Curiosity and the Cat (28)

“Mister Milo, you have a bit of an eyelash. Do you mind?” Erik lifted a hand.

Milo removed his glasses and brushed under both eyes.

“Oh, so close. Can I just get it?”

Mordecai was awake and looking over and he knew what she was trying to do. He did not warn Milo or speak up because he didn’t mind about Auntie Enora at the moment. It was okay when she did that. It was nice. Maybe Milo might like it.

It would be sort of interesting to see, though. He wondered if she might get Milo to talk.

Milo leaned down so that Auntie Enora could remove the eyelash that he didn’t have.

She touched him gently.

Milo’s expression became abject horror. His eyes widened, his mouth gaped, and all his color drained away. He clapped both hands over his face and collapsed to the floor.

Erik sat down quite suddenly as well, though he had a little less distance to fall. He put a hand over his mouth and began shaking his head. “Milo…” He crawled forward, reaching out a hand.

Milo scrabbled back from him and slammed into the base of the counter. He was not crying, not even tears, and somehow that was worse. He buried his head in his arms and began to rock back and forth.

“Milo, I’m sorry,” Auntie Enora said. “Milo, I’m so sorry.” She tried to put a hand on him, just on his arm. Milo shuddered and thumped back into the cabinet. His mouth gaped open again, as if he were screaming. He began to hit the side of his head against the wooden frame beside him. The kitchen cabinets had no doors.

That doesn’t seem nice, thought Mordecai.

I should be upset about this. Can I be upset about this?

Nooo, seemed like he couldn’t. Oh, well. It was something to look at. He might want to know about it later.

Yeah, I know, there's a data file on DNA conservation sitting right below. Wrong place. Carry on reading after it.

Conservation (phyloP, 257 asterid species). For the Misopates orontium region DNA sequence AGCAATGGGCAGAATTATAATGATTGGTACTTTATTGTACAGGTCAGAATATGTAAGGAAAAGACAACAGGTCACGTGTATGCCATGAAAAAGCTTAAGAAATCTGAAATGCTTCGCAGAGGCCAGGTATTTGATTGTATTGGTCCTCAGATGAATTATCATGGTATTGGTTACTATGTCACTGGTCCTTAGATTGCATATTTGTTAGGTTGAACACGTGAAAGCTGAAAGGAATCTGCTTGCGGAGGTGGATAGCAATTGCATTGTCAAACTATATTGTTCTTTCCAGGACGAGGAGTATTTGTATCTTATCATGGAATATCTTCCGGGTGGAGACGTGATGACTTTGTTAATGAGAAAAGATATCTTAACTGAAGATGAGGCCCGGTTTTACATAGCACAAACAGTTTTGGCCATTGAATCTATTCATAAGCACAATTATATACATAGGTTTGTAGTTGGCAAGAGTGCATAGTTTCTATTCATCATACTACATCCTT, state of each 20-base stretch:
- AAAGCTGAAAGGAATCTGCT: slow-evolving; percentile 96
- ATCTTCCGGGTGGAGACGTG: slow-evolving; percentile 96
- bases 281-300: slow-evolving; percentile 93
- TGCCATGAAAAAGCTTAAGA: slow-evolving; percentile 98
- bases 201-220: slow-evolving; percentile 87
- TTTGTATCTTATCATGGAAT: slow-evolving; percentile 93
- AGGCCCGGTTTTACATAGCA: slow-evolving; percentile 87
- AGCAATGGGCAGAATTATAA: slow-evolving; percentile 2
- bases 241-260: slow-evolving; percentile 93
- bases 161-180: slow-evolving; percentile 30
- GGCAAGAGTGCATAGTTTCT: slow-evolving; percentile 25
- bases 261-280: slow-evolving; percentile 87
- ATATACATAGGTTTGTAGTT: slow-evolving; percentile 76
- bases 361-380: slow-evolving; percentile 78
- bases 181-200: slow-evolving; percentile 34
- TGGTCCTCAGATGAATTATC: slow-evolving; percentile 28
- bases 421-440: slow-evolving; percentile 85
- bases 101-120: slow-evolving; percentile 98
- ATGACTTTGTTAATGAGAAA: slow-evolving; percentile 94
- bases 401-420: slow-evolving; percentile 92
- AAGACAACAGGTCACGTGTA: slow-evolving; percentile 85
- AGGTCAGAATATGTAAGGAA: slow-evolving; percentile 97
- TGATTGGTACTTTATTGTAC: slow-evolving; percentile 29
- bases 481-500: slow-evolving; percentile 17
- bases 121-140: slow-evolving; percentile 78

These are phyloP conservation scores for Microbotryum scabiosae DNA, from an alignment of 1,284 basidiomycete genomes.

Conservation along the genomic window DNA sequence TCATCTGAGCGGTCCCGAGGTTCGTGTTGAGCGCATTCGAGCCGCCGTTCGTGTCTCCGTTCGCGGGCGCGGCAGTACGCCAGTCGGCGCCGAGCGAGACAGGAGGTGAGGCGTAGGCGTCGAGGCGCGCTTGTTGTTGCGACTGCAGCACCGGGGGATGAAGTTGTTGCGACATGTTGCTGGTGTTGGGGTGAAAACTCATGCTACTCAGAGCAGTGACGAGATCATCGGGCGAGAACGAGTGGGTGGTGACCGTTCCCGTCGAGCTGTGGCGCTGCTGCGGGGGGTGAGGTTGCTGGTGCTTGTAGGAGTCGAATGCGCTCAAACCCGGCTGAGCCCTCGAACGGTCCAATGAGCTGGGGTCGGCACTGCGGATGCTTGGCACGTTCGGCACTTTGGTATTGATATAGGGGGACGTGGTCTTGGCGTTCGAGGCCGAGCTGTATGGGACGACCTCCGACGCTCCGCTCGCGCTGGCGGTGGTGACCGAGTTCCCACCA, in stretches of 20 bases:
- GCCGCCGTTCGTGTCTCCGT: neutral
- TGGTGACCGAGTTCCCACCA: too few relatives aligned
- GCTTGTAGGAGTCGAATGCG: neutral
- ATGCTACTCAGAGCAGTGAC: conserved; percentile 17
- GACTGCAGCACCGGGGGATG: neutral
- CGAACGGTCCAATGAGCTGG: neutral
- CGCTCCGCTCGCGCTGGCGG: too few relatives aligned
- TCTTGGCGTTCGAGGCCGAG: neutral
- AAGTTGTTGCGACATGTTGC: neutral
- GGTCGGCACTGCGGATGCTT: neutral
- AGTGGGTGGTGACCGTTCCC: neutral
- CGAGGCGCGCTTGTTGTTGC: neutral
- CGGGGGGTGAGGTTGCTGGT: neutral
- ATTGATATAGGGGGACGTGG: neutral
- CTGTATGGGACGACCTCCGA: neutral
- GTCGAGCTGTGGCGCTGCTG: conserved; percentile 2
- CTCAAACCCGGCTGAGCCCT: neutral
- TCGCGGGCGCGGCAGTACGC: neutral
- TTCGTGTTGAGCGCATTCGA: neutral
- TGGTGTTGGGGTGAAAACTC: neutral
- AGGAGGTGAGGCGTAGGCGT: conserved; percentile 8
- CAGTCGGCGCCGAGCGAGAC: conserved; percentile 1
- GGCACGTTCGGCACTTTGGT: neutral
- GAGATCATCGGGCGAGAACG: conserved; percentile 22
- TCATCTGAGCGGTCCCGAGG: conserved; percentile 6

“Oh, gods,” said Auntie Enora. She engaged the step-stool, retrieved a glass from the countertop, dipped it full of water and made it medicine. It went bright green. “Milo, I need you to drink this. Please.”

Please? thought Mordecai. Doesn’t he want to? Doesn’t that work on him at all?

He thought that was a little unfair, but he wasn’t sure in what way.

Milo covered his face. He continued to hit his head. He made no other reply.

“Milo!” said Auntie Enora — sternly, like when she made Hyacinth stand in the corner. Erik had grown a faint, green aura, but it didn’t seem to be an angry one. It was soft. “Stop doing that and drink this. Now!”

He stopped doing that. He put both his hands down. His eyes were terrified.

No. No. No. No. No…

He couldn’t say ‘no.’ He couldn’t even shake his head.

His hand went out, he took the glass and he drank the whole thing.

It tasted a little like ginger ale.

I want to be dead. I hope it makes me be dead.

Then he couldn’t think that anymore. He couldn’t even think that he was scared, or that he didn’t want to be stupid. It just faded out. He couldn’t remember what he just did. He didn’t know where he was. He didn’t know who he was. He didn’t know anything about being a young boy in a metal bed who wasn’t allowed to bite. He wanted to sleep. He closed his eyes and slid down to the floor.